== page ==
I parked my bicycle in one of the smaller squares or courts in the city & walked round seeing the sights. Though I had plenty of time there I did not see as much as I would have liked to have done. I delayed seeing the Abbey until after tea, and then found to my disappointment that it was shut. I did however see some of the old buildings, including the Baths and most of the shops. There are some good parks too, & in one of them I saw a good length of hedging – all forsythia. There were some lovely almond blossoms too. I spent plenty of money; apart from little things I got the Pocket Oxford Dictionary, “Highways & Byways in Wiltshire” (Like Mr Wills’ Dorset book) and a book called “Teach Yourself Air Navigation.”

Review of Albert’s purchase in ‘Aeronautical Journal’ March 1942. It seems Albert did not consider his instructors’ knowledge sufficient!

I was lucky to get some tea without queuing up for it, though it only consisted of toast and cakes. Going by the Theatre Royal I saw that the Sadler’s Wells Ballet is visiting next week but I do not see how I can possibly get ther for an evening next week – the only late trains are on Saturdays.

I had supper at about 7.30, in the same place as we went when we went to the concert there. Then, at 8.20, I left by the same main road to camp. The wind had not, as I hoped, dropped with the evening but was still strong as ever, & remained so all night. To Chippenham the journey was not so bad, as the sun was still shining & I seemed to get along fairly well. I saw a field of cowslips past Corsham and several people with wild bluebells, though I have not seen any growing, nor have I yet heard the cuckoo. I went by Chippenham church at 9.30, as it was getting darker, and from there my speed dropped rather, though I reached Calne at 10.10 or just before. Then came the worst part of the journey, from Calne to camp in the dark, all up hill and the wind getting stronger as I climbed. I should think it was about quarter or ten to 11 when I finally got inside. However, despite the ride back (which was not really too bad) I thoroughly enjoyed my day’s outing.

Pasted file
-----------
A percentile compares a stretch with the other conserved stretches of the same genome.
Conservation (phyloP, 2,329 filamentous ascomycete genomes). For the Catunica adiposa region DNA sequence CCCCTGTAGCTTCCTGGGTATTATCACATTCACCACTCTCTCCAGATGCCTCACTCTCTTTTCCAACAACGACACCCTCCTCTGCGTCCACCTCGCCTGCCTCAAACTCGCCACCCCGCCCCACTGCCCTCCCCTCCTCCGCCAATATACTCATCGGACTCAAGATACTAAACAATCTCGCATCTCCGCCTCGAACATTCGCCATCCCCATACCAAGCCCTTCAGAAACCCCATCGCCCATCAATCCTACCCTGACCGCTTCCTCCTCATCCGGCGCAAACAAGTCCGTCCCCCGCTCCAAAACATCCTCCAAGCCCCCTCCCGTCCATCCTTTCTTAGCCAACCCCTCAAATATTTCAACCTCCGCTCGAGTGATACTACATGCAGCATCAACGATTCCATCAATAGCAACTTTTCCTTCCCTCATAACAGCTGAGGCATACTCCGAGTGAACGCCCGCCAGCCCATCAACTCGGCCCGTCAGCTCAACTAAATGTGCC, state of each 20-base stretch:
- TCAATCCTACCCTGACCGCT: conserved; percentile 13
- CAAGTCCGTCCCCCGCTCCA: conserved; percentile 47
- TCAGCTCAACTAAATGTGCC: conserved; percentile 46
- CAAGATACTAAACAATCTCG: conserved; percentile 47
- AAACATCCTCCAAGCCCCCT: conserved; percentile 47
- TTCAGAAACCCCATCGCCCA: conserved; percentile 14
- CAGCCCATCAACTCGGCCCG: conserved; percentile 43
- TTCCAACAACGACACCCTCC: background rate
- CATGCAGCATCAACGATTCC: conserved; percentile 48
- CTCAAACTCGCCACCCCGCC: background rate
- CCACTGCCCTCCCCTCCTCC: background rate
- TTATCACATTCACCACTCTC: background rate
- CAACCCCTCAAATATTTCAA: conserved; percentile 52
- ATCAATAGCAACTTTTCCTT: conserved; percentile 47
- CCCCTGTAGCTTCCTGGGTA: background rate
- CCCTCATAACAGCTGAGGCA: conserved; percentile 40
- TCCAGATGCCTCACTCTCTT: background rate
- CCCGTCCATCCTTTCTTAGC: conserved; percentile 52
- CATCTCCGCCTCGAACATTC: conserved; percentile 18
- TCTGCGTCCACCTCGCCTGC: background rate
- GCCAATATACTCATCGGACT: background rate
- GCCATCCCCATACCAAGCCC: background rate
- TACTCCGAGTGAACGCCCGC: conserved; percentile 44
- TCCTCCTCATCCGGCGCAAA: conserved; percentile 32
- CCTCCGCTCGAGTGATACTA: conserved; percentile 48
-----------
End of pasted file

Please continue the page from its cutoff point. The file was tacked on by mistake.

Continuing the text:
Last night there was some enemy activity, with flares being dropped fairly close, I hope that it was not Southampton again. It seemed to be more Bristol or Avonmouth.

Today I do not think that it is suitable for going far. I had had some idea of venturing as far as Inkpen and Combe, about which W.H.Hudson write so well in “Afoot in England”, but it is rather windy for venturing that distance. Actually I suppose westwards, Chippenham way, would not be so cold, but that would mean I should have a headwind on the return journey.

As I expected I had not enough to say to fill another large sheet, hence the smaller piece of paper. You will see about where I go today by the postmark – if I don’t forget to post it! Anyway love to you all, from Albert.